Apple's '1984' spot: a love-hate story
Apple made waves last week with its long-awaited announcement that it is transitioning its Mac computer line to Apple-designed chips, leaving behind the Intel processors it started using in 2005.
For devotees of Apple desktops and laptops, it’s a welcome signal that the Cupertino, Calif., tech giant remains serious about what was once its core business—until the iPhone came along and overshadowed everything. It’s been a sometimes rough ride since then for Mac purists, given irregular hardware update schedules, sometimes balky components (hello, MacBook keyboards) and some occasionally rather insane pricing (e.g., the optional $699 wheels for the Mac Pro tower).
Apple’s recommitment to the Mac had us heading down the rabbit hole of our print archives for this edition of “90 Years of Ad Age.” Because, while the iPhone, which launched 13 years ago today (June 29), arguably sold itself, the Mac did not. Apple needed advertising—compelling, break-through-the-clutter advertising—to sell the Macintosh to consumers who were happy with their old-school (and quite popular) Apple II computers, or who were already in the grips of the dominant competition: the IBM/Microsoft PC ecosystem. If Steve Jobs hadn’t teamed up with Chiat/Day in the early ’80s to transform Apple into one of the greatest marketing machines of all time, it’s hard to imagine that the scrappy startup (Apple was barely 8 years old when the Macintosh launched) would have thrived, let alone survived.
“Apple ‘1984’ spot: A love/hate story” reads the headline atop the front page of the Jan. 30, 1984, issue of Advertising Age. Yep, the Macintosh-launching Super Bowl ad, now widely regarded as a masterpiece, provoked mixed feelings at the time—just like the computer it obliquely promoted. Remember, the Macintosh (Apple didn’t really start officially shorthanding it to “Mac” until around 1998) was an oddball piece of equipment, with its unfamiliar graphical user interface, mouse and built-in screen; serious business users initially thought of it as a toy given the woeful lack of second-party software available for it at launch.
Keep in mind that “1984” didn’t even show the damn thing. Instead, as Ad Age described it at the time, “The futuristic commercial, filmed by British director Ridley Scott, depicted a society drawn from [George] Orwell’s novel. In the spot, a woman athlete runs through a throng of zombie-like citizens and smashes the screen image of ‘Big Brother’ with a sledgehammer. The arresting visual style and obvious expense of the production—not to mention the unusual strategy and story line—stimulated much debate.”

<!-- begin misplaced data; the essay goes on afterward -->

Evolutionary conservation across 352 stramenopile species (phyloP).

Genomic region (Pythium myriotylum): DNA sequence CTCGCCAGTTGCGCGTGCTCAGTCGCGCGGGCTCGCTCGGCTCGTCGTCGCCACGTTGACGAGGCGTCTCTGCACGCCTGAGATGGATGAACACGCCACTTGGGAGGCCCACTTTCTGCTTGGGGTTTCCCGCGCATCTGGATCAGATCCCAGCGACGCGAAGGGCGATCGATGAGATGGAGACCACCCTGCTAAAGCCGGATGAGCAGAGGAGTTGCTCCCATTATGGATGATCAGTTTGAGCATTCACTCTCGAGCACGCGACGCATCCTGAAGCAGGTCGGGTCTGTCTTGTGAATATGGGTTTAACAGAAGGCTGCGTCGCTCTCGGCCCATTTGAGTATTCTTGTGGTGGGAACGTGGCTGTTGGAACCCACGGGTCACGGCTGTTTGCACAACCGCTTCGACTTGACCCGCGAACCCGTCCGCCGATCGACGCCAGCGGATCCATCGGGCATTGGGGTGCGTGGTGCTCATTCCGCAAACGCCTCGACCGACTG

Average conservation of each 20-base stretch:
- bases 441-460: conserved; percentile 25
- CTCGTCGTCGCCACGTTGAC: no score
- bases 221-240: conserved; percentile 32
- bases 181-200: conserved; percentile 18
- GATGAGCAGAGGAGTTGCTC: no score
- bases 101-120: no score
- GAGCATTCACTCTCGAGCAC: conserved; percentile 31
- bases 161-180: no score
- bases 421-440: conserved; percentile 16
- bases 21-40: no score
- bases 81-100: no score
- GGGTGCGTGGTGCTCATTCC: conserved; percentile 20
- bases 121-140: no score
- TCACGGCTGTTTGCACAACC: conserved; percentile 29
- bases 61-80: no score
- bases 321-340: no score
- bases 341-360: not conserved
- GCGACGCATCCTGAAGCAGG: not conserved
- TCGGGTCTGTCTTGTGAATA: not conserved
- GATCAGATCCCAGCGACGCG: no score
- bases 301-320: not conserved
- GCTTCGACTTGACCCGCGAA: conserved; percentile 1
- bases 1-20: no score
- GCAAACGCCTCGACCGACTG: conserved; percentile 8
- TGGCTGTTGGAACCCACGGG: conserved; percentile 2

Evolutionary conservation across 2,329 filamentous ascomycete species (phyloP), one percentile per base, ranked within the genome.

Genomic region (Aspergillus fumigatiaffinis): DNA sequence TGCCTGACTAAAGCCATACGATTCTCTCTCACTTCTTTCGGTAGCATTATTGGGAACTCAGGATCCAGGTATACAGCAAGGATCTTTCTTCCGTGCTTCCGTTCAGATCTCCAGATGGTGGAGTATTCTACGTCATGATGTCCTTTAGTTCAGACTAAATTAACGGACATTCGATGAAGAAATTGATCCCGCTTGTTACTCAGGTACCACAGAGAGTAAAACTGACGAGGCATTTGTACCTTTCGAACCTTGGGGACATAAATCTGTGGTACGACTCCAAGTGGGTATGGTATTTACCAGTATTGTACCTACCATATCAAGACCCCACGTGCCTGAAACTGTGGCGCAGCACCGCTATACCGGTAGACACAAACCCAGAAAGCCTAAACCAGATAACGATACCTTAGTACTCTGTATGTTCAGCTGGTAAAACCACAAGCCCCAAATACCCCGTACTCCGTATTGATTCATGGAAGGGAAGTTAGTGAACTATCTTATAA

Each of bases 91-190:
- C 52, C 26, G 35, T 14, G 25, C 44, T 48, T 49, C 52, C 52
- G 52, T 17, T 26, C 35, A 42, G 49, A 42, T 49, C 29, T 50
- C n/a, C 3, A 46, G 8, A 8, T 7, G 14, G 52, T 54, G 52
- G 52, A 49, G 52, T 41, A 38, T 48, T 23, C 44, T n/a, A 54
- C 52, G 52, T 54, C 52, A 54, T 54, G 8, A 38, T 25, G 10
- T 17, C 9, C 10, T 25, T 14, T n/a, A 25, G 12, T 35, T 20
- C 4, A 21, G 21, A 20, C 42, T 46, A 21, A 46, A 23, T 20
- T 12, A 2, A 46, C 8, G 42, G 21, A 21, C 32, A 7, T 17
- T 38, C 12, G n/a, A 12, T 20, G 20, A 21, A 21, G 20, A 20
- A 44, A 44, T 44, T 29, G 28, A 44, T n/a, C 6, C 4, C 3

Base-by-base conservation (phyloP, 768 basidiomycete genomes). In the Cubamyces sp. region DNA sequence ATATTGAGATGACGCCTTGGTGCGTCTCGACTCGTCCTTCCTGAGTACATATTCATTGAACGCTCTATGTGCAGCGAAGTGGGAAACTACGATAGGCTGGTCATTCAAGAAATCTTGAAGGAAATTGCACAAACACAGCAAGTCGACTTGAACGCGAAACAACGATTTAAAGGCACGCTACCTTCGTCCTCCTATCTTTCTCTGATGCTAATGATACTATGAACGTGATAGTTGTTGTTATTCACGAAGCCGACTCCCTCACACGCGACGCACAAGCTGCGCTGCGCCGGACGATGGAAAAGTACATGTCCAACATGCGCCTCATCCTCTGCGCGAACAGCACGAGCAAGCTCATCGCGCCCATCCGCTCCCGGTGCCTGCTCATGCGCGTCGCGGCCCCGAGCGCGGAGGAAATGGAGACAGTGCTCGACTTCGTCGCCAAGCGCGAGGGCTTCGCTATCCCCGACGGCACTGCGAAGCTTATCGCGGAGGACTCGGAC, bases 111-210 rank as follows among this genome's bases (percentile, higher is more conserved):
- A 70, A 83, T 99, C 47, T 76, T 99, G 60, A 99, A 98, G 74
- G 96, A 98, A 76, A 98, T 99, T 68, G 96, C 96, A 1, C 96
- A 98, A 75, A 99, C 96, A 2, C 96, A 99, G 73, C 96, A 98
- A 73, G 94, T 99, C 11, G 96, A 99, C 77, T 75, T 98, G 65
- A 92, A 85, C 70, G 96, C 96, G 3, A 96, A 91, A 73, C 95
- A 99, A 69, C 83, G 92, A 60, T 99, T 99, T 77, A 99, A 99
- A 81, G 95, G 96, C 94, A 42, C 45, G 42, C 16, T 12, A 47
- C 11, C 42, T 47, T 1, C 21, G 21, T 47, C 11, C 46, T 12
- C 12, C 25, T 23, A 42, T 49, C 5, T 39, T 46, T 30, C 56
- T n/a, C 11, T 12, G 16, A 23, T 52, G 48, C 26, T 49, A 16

In the “hate” column: Curvin O’Rielly, then a senior VP and executive creative director at Ogilvy & Mather, Chicago, who told Ad Age, “I think it’s sophomoric; I think it’s indulgent.”
In the “love” column: Richard Stanwood, then president and chief creative officer at Leo Burnett USA, who told us, “I think the spot was sensational.”
It’s worth noting that while “1984” had only one proper national TV airing (during the third quarter of Super Bowl XVIII) in addition to some scattered showings in movie theaters—plus a one-off airing on Dec. 31, 1983, on KMVT in Twin Falls, Idaho (Chiat/Day snuck that in so the spot would be eligible for honors in the imminent ad-awards season)—there’s a whole other sustained side story to the Macintosh’s launch marketing
“The real blitz begins,” reads the headline of Ad Age’s companion story to our “1984” coverage. We reported that “new, simple, product-oriented commercials” would shortly begin airing during ABC’s Winter Olympics coverage as part of a “$15 million, 100-day-long ad blitz introducing the computer” in a sort of “complete reversal” of the aesthetic of the Ridley Scott spot. Chiat/Day also produced those ads, which featured “a voiceover stressing simplicity and advanced technology. ‘The real genius of Macintosh is that you don’t have to be a genius to use it’ is one copy line.
Of course, nobody remembers those ads as “sensational” or “indulgent”—if they remember them at all—but they helped sell a lot of Apple computers.